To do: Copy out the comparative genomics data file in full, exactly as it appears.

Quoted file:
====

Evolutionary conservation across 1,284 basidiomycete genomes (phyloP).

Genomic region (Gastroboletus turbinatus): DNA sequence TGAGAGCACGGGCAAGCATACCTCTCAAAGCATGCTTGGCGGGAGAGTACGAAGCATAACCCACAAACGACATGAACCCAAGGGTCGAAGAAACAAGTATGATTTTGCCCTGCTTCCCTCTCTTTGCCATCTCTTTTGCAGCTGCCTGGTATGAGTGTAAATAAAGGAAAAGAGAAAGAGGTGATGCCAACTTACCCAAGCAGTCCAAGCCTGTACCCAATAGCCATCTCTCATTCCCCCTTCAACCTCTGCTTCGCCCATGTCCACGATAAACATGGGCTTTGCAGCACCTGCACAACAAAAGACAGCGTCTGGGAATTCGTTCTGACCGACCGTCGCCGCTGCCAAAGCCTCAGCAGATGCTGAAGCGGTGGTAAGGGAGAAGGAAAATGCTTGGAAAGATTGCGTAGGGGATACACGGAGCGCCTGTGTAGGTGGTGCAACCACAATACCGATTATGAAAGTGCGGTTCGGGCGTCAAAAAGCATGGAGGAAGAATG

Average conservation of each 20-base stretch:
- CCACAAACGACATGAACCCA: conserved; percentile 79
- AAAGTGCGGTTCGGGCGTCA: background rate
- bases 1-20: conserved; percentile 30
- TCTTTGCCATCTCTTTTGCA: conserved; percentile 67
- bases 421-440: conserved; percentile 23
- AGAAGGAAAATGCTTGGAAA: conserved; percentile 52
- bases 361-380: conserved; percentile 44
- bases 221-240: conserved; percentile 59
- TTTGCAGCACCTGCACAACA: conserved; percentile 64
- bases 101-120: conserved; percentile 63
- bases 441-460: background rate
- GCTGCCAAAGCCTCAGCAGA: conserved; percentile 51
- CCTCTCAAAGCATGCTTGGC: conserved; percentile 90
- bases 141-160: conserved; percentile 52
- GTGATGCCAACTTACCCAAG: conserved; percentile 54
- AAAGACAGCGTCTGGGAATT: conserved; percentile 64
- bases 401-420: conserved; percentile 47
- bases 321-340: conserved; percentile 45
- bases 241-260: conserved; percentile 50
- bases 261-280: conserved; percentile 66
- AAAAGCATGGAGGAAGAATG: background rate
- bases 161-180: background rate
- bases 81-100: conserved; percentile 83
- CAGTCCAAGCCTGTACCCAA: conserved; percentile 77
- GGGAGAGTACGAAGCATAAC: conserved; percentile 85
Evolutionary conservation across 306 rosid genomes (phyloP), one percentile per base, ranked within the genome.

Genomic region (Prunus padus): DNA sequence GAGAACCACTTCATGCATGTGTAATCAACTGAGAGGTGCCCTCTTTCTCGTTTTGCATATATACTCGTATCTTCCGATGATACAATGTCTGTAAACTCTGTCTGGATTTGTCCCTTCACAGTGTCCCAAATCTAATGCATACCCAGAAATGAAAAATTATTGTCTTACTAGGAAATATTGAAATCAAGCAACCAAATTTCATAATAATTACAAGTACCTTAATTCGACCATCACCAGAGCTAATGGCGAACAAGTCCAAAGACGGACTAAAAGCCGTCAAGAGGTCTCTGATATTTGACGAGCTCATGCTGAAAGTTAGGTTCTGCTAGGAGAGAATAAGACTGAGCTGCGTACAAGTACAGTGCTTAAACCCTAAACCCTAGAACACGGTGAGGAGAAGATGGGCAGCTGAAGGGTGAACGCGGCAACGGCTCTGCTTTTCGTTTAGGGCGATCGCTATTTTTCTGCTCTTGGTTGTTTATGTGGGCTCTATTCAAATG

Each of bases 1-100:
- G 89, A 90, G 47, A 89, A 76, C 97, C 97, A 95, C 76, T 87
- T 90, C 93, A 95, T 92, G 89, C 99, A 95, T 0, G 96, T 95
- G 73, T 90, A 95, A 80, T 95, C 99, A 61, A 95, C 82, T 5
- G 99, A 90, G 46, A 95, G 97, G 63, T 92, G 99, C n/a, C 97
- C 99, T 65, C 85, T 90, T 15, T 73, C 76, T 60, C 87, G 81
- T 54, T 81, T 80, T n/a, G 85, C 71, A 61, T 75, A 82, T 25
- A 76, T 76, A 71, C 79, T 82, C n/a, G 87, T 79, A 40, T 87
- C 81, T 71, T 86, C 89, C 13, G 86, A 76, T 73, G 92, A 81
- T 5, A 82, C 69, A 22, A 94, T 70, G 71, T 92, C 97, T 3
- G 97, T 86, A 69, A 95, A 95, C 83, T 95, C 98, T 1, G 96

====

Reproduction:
Evolutionary conservation across 1,284 basidiomycete genomes (phyloP).

Genomic region (Gastroboletus turbinatus): DNA sequence TGAGAGCACGGGCAAGCATACCTCTCAAAGCATGCTTGGCGGGAGAGTACGAAGCATAACCCACAAACGACATGAACCCAAGGGTCGAAGAAACAAGTATGATTTTGCCCTGCTTCCCTCTCTTTGCCATCTCTTTTGCAGCTGCCTGGTATGAGTGTAAATAAAGGAAAAGAGAAAGAGGTGATGCCAACTTACCCAAGCAGTCCAAGCCTGTACCCAATAGCCATCTCTCATTCCCCCTTCAACCTCTGCTTCGCCCATGTCCACGATAAACATGGGCTTTGCAGCACCTGCACAACAAAAGACAGCGTCTGGGAATTCGTTCTGACCGACCGTCGCCGCTGCCAAAGCCTCAGCAGATGCTGAAGCGGTGGTAAGGGAGAAGGAAAATGCTTGGAAAGATTGCGTAGGGGATACACGGAGCGCCTGTGTAGGTGGTGCAACCACAATACCGATTATGAAAGTGCGGTTCGGGCGTCAAAAAGCATGGAGGAAGAATG

Average conservation of each 20-base stretch:
- CCACAAACGACATGAACCCA: conserved; percentile 79
- AAAGTGCGGTTCGGGCGTCA: background rate
- bases 1-20: conserved; percentile 30
- TCTTTGCCATCTCTTTTGCA: conserved; percentile 67
- bases 421-440: conserved; percentile 23
- AGAAGGAAAATGCTTGGAAA: conserved; percentile 52
- bases 361-380: conserved; percentile 44
- bases 221-240: conserved; percentile 59
- TTTGCAGCACCTGCACAACA: conserved; percentile 64
- bases 101-120: conserved; percentile 63
- bases 441-460: background rate
- GCTGCCAAAGCCTCAGCAGA: conserved; percentile 51
- CCTCTCAAAGCATGCTTGGC: conserved; percentile 90
- bases 141-160: conserved; percentile 52
- GTGATGCCAACTTACCCAAG: conserved; percentile 54
- AAAGACAGCGTCTGGGAATT: conserved; percentile 64
- bases 401-420: conserved; percentile 47
- bases 321-340: conserved; percentile 45
- bases 241-260: conserved; percentile 50
- bases 261-280: conserved; percentile 66
- AAAAGCATGGAGGAAGAATG: background rate
- bases 161-180: background rate
- bases 81-100: conserved; percentile 83
- CAGTCCAAGCCTGTACCCAA: conserved; percentile 77
- GGGAGAGTACGAAGCATAAC: conserved; percentile 85
Evolutionary conservation across 306 rosid genomes (phyloP), one percentile per base, ranked within the genome.

Genomic region (Prunus padus): DNA sequence GAGAACCACTTCATGCATGTGTAATCAACTGAGAGGTGCCCTCTTTCTCGTTTTGCATATATACTCGTATCTTCCGATGATACAATGTCTGTAAACTCTGTCTGGATTTGTCCCTTCACAGTGTCCCAAATCTAATGCATACCCAGAAATGAAAAATTATTGTCTTACTAGGAAATATTGAAATCAAGCAACCAAATTTCATAATAATTACAAGTACCTTAATTCGACCATCACCAGAGCTAATGGCGAACAAGTCCAAAGACGGACTAAAAGCCGTCAAGAGGTCTCTGATATTTGACGAGCTCATGCTGAAAGTTAGGTTCTGCTAGGAGAGAATAAGACTGAGCTGCGTACAAGTACAGTGCTTAAACCCTAAACCCTAGAACACGGTGAGGAGAAGATGGGCAGCTGAAGGGTGAACGCGGCAACGGCTCTGCTTTTCGTTTAGGGCGATCGCTATTTTTCTGCTCTTGGTTGTTTATGTGGGCTCTATTCAAATG

Each of bases 1-100:
- G 89, A 90, G 47, A 89, A 76, C 97, C 97, A 95, C 76, T 87
- T 90, C 93, A 95, T 92, G 89, C 99, A 95, T 0, G 96, T 95
- G 73, T 90, A 95, A 80, T 95, C 99, A 61, A 95, C 82, T 5
- G 99, A 90, G 46, A 95, G 97, G 63, T 92, G 99, C n/a, C 97
- C 99, T 65, C 85, T 90, T 15, T 73, C 76, T 60, C 87, G 81
- T 54, T 81, T 80, T n/a, G 85, C 71, A 61, T 75, A 82, T 25
- A 76, T 76, A 71, C 79, T 82, C n/a, G 87, T 79, A 40, T 87
- C 81, T 71, T 86, C 89, C 13, G 86, A 76, T 73, G 92, A 81
- T 5, A 82, C 69, A 22, A 94, T 70, G 71, T 92, C 97, T 3
- G 97, T 86, A 69, A 95, A 95, C 83, T 95, C 98, T 1, G 96